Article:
• Work with clinicians and consumers to design and implement systems for developing, documenting and communicating comprehensive care plans
  • Implement systems to ensure that patients receive care in the setting that best meets their clinical needs
  • Work with internal and external services to implement timely referral processes
  • Develop processes for ensuring that the clinician with overall accountability for a patient’s care is identifiable at all times.

Design processes to develop, document and communicate comprehensive care plans

Comprehensive care plans are different from traditional nursing care plans or medical treatment plans because they require the expertise of each clinician group to be brought together to coordinate and progress a patient’s care and reach agreed goals. This means that clinical and consumer groups should be involved in agreements about:

  • The minimum expectations for the content of comprehensive care plans
  • Further expectations for comprehensive care planning in specific settings or services, or for specific patient populations (for example, children, older adults, elective and emergency admissions, Aboriginal and Torres Strait Islander people)
  • Triggers for review of comprehensive care plans
  • Roles and responsibilities for developing comprehensive care plans
  • Processes for supporting shared decision making with patients, carers and families (see Action 2.6 and 2.7)
  • Templates for documenting comprehensive care plans
  • Processes for communicating the content of the plan (see Action 6.4, and 6.7-6.10).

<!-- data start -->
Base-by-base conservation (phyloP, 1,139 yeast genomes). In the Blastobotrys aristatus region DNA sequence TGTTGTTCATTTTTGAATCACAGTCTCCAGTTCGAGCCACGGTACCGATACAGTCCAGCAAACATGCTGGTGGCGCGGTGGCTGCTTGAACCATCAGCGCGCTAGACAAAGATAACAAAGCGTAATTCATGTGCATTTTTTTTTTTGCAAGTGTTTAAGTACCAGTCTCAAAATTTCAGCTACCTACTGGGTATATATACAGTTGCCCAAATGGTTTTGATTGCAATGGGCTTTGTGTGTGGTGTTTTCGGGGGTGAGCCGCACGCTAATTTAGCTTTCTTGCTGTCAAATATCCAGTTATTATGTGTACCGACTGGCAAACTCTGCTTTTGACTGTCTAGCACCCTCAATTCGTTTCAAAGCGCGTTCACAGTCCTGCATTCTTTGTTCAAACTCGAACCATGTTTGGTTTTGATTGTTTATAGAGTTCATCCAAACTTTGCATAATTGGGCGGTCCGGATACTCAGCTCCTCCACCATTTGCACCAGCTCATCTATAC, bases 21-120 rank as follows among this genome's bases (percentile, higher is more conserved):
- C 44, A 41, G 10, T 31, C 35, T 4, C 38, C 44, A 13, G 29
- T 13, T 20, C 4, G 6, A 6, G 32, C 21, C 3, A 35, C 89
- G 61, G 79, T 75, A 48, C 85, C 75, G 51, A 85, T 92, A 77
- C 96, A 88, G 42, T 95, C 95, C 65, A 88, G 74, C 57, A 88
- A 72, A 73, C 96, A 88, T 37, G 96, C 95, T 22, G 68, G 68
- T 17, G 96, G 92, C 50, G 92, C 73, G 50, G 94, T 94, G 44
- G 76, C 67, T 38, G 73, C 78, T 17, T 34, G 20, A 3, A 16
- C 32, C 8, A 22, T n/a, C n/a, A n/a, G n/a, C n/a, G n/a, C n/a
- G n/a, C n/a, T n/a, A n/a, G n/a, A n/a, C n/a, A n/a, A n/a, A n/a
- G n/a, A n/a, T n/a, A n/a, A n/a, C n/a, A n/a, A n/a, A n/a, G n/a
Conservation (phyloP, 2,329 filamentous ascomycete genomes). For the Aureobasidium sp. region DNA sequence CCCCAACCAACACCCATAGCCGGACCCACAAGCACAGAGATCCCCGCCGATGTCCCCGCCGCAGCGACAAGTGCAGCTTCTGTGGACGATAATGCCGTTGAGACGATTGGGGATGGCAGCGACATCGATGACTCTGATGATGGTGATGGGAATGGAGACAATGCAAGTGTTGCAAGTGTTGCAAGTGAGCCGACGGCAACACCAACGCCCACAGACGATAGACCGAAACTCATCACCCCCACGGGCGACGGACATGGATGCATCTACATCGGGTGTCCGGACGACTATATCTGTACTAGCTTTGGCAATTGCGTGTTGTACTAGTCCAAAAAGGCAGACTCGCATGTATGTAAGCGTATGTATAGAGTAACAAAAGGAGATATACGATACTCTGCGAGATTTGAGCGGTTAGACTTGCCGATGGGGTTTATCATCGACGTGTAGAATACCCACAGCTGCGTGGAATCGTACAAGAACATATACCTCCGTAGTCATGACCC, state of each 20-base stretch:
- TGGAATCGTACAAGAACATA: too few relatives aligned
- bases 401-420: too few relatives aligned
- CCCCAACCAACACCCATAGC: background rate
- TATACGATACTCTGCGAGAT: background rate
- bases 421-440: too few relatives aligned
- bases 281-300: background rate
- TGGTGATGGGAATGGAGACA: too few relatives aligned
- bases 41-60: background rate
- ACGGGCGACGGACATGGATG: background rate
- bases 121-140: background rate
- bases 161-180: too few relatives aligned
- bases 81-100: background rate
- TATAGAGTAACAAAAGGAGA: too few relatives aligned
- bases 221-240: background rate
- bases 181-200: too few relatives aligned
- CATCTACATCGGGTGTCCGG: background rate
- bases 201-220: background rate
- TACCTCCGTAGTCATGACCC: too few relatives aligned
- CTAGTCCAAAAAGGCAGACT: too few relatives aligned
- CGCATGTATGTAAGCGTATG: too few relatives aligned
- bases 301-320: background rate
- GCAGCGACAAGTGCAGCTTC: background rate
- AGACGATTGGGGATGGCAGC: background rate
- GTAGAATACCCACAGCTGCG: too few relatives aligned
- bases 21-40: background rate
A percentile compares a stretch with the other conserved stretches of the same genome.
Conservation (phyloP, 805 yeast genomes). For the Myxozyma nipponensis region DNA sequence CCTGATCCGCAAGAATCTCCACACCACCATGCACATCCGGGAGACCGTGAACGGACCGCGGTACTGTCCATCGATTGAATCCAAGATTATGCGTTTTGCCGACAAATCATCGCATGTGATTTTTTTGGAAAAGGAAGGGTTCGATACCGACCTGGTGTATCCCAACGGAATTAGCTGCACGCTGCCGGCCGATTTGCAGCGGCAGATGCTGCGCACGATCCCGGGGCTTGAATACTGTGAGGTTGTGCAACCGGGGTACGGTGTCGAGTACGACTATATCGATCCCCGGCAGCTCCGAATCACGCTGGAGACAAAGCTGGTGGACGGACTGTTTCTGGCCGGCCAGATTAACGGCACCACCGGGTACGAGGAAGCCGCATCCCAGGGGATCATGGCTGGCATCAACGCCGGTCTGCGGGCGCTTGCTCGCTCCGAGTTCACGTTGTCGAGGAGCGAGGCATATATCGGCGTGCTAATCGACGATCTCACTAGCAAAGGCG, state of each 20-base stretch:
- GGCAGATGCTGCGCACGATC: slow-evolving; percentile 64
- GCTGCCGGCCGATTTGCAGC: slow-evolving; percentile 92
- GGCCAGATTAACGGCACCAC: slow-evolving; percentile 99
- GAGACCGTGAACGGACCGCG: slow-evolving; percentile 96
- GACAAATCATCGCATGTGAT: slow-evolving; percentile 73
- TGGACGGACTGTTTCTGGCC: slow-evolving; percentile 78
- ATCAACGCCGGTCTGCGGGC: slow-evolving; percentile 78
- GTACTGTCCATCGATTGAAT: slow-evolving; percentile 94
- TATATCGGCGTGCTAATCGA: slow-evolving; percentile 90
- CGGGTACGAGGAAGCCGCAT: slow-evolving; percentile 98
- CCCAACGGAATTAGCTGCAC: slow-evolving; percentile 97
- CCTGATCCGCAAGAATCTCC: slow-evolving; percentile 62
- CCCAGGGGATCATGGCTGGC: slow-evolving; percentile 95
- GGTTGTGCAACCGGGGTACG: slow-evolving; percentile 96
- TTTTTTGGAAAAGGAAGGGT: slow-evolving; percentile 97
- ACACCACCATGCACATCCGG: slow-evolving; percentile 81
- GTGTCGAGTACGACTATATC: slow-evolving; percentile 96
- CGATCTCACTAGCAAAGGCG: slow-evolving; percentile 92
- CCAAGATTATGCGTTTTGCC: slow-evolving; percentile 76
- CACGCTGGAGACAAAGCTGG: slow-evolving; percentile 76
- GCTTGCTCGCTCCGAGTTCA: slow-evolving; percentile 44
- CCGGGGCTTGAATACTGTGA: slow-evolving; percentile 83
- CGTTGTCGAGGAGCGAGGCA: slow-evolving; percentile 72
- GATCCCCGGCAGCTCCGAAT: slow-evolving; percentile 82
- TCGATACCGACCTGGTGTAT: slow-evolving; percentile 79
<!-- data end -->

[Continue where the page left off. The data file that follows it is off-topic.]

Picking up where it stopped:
Comprehensive care plans should be developed in partnership with patients, carers and families, and with input from all the clinicians involved in a patient’s care (for example, doctors, nurses, pharmacists, allied health clinicians). Organisational requirements for developing comprehensive care plans should reflect the complexity of the service’s patients, and may differ between settings and services. For example, a comprehensive care plan for a patient receiving outpatient dialysis might be detailed and complex, but will be used to guide many episodes of care. In contrast, a comprehensive care plan for a patient admitted via the emergency department with an acute illness might be more narrowly focused, and require more frequent review and updating.

Standardised templates can assist clinicians in the goal-setting and comprehensive care planning process, especially when patients have complex needs.1,2 Work with clinical groups to agree on the content and use of documents and electronic systems for comprehensive care planning. An overall structure for comprehensive care plans may meet patient needs across the organisation, or specific comprehensive care planning documents may be developed for different services and patient groups. These documents may be available from the Local Hospital Network, state or territory health department or nearby larger hospitals.

One example of a standardised template for comprehensive care planning is a clinical pathway for the management of a specific intervention. Clinical pathways can be simple or complex, depending on the nature of the intervention. Care pathways can improve outcomes for patients, and improve collaboration and teamwork between different professional groups.3 However, clinical pathways alone may not meet the needs of patients with complex or multiple health problems.